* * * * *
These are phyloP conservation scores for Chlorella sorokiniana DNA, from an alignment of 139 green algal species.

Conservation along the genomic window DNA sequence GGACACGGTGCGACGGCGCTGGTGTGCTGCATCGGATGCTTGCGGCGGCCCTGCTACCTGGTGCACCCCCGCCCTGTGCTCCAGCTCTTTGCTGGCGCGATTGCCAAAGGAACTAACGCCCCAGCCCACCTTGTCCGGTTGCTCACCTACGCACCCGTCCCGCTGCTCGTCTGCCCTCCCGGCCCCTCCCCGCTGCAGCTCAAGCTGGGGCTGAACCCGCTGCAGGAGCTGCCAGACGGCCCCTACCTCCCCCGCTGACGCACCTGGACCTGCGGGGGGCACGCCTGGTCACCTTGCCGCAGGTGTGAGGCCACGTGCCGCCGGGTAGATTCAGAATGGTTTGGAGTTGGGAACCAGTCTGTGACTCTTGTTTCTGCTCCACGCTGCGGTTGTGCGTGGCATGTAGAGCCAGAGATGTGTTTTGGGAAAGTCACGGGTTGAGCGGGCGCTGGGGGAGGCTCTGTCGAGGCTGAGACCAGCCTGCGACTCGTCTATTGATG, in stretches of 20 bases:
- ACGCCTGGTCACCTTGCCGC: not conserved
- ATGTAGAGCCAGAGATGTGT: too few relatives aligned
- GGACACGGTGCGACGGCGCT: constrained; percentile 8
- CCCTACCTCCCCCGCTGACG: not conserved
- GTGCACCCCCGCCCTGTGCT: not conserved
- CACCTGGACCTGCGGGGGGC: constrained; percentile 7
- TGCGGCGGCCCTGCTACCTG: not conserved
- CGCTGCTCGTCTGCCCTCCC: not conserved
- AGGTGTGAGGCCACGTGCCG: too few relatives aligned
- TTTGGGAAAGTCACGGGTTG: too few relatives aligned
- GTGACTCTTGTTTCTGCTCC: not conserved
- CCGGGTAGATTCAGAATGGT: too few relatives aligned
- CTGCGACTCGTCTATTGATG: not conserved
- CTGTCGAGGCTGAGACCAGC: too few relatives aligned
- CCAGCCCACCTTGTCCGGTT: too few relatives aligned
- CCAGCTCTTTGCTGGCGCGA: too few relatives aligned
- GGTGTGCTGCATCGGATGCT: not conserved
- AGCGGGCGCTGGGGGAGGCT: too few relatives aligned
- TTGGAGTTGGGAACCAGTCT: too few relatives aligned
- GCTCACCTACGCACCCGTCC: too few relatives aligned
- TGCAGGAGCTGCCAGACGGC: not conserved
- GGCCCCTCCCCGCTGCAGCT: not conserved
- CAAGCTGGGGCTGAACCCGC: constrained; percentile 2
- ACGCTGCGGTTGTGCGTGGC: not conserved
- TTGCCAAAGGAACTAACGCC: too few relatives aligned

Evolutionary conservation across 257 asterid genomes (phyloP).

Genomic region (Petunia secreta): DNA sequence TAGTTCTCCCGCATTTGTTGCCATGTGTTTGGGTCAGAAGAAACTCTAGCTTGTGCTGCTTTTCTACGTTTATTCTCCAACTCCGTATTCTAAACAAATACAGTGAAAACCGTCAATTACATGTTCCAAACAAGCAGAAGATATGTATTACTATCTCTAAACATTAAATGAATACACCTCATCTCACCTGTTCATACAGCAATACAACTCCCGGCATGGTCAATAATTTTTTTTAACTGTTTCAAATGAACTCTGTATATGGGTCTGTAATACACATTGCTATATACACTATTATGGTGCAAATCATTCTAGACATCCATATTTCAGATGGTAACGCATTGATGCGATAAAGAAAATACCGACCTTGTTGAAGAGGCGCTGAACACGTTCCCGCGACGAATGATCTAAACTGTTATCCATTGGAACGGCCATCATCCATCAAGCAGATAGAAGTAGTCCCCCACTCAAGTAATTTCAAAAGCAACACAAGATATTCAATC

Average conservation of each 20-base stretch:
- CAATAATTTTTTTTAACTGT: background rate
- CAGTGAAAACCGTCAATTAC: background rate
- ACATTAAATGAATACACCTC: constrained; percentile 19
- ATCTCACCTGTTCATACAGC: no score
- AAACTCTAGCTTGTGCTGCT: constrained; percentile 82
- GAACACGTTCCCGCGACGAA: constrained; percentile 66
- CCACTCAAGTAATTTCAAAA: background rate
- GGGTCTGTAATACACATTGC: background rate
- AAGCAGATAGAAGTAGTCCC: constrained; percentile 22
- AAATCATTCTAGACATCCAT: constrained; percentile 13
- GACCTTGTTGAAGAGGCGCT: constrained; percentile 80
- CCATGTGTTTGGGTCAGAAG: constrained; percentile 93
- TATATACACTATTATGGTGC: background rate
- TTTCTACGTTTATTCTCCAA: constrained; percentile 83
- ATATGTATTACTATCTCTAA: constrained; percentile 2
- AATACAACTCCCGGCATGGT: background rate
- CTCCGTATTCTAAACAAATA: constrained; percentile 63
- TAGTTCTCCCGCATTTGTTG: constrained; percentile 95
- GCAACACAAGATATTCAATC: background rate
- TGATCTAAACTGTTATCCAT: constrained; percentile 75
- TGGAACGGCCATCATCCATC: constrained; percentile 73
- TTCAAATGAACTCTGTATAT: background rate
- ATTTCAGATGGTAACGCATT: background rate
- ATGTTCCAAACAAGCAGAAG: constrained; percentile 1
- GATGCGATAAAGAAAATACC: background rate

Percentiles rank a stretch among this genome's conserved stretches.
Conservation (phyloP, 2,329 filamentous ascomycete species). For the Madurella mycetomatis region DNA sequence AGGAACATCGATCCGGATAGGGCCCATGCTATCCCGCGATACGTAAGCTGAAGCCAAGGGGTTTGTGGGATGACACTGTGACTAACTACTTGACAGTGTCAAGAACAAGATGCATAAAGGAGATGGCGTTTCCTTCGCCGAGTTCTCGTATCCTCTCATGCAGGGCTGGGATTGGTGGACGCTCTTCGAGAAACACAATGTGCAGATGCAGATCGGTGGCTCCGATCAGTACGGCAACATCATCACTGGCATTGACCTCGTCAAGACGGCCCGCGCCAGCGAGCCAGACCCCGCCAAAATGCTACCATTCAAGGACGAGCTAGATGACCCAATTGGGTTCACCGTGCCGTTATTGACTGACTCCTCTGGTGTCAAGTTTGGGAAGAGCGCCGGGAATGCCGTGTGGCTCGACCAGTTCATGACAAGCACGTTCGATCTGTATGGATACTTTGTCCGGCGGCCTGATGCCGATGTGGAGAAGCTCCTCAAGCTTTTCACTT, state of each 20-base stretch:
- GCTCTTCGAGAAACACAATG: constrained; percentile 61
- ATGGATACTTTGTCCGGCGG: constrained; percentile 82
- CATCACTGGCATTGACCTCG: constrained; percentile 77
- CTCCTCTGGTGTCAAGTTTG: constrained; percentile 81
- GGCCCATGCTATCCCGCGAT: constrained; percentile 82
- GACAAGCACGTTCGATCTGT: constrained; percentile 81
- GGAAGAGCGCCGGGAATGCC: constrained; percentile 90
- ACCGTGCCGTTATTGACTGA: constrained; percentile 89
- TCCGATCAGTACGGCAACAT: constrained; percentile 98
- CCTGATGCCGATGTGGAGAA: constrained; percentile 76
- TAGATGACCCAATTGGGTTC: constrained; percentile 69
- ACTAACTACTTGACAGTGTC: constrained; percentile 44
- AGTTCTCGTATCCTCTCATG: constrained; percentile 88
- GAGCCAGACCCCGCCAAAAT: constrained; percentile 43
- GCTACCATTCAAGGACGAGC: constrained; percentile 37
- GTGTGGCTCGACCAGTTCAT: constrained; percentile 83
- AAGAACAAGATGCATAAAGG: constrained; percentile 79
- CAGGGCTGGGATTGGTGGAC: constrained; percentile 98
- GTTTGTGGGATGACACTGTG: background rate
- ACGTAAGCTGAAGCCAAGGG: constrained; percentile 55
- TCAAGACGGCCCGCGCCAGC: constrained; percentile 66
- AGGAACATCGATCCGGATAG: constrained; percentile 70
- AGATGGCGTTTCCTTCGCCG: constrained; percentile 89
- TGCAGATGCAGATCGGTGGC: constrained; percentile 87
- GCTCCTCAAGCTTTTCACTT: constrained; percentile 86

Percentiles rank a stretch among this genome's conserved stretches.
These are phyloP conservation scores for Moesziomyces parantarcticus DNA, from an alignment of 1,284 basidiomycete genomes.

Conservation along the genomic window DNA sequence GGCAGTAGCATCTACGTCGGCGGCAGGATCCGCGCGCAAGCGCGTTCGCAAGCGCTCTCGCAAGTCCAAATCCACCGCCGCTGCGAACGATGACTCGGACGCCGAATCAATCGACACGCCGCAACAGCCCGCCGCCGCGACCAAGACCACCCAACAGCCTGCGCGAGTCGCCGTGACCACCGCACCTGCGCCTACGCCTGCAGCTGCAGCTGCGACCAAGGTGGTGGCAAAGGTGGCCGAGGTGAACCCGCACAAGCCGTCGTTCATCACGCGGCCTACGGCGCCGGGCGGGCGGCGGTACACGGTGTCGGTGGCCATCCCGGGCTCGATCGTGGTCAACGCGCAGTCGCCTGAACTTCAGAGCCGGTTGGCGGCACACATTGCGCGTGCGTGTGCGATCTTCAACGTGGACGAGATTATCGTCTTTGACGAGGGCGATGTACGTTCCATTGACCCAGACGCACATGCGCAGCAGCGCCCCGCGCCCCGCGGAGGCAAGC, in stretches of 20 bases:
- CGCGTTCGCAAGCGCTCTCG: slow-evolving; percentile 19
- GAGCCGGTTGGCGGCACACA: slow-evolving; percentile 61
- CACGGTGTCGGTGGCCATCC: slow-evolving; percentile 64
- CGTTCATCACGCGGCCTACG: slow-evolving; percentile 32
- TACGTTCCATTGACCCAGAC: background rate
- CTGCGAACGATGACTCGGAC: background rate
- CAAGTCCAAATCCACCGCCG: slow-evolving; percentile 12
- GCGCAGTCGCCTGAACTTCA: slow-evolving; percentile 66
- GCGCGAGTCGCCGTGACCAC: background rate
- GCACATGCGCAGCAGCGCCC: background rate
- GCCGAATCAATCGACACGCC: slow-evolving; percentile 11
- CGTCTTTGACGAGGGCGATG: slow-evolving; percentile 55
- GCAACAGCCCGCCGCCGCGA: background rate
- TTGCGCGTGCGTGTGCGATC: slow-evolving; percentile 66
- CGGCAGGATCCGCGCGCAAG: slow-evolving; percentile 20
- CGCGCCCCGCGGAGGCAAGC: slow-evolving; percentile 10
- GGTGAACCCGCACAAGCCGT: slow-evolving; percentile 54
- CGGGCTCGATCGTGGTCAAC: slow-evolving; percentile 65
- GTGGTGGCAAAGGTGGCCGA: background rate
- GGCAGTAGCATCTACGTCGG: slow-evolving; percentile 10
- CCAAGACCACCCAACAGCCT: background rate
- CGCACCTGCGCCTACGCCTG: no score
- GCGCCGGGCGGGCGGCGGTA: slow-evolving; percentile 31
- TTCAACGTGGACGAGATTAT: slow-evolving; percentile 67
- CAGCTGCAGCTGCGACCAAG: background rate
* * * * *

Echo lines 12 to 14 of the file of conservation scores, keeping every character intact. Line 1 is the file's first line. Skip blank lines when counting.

- TTTGGGAAAGTCACGGGTTG: too few relatives aligned
- GTGACTCTTGTTTCTGCTCC: not conserved
- CCGGGTAGATTCAGAATGGT: too few relatives aligned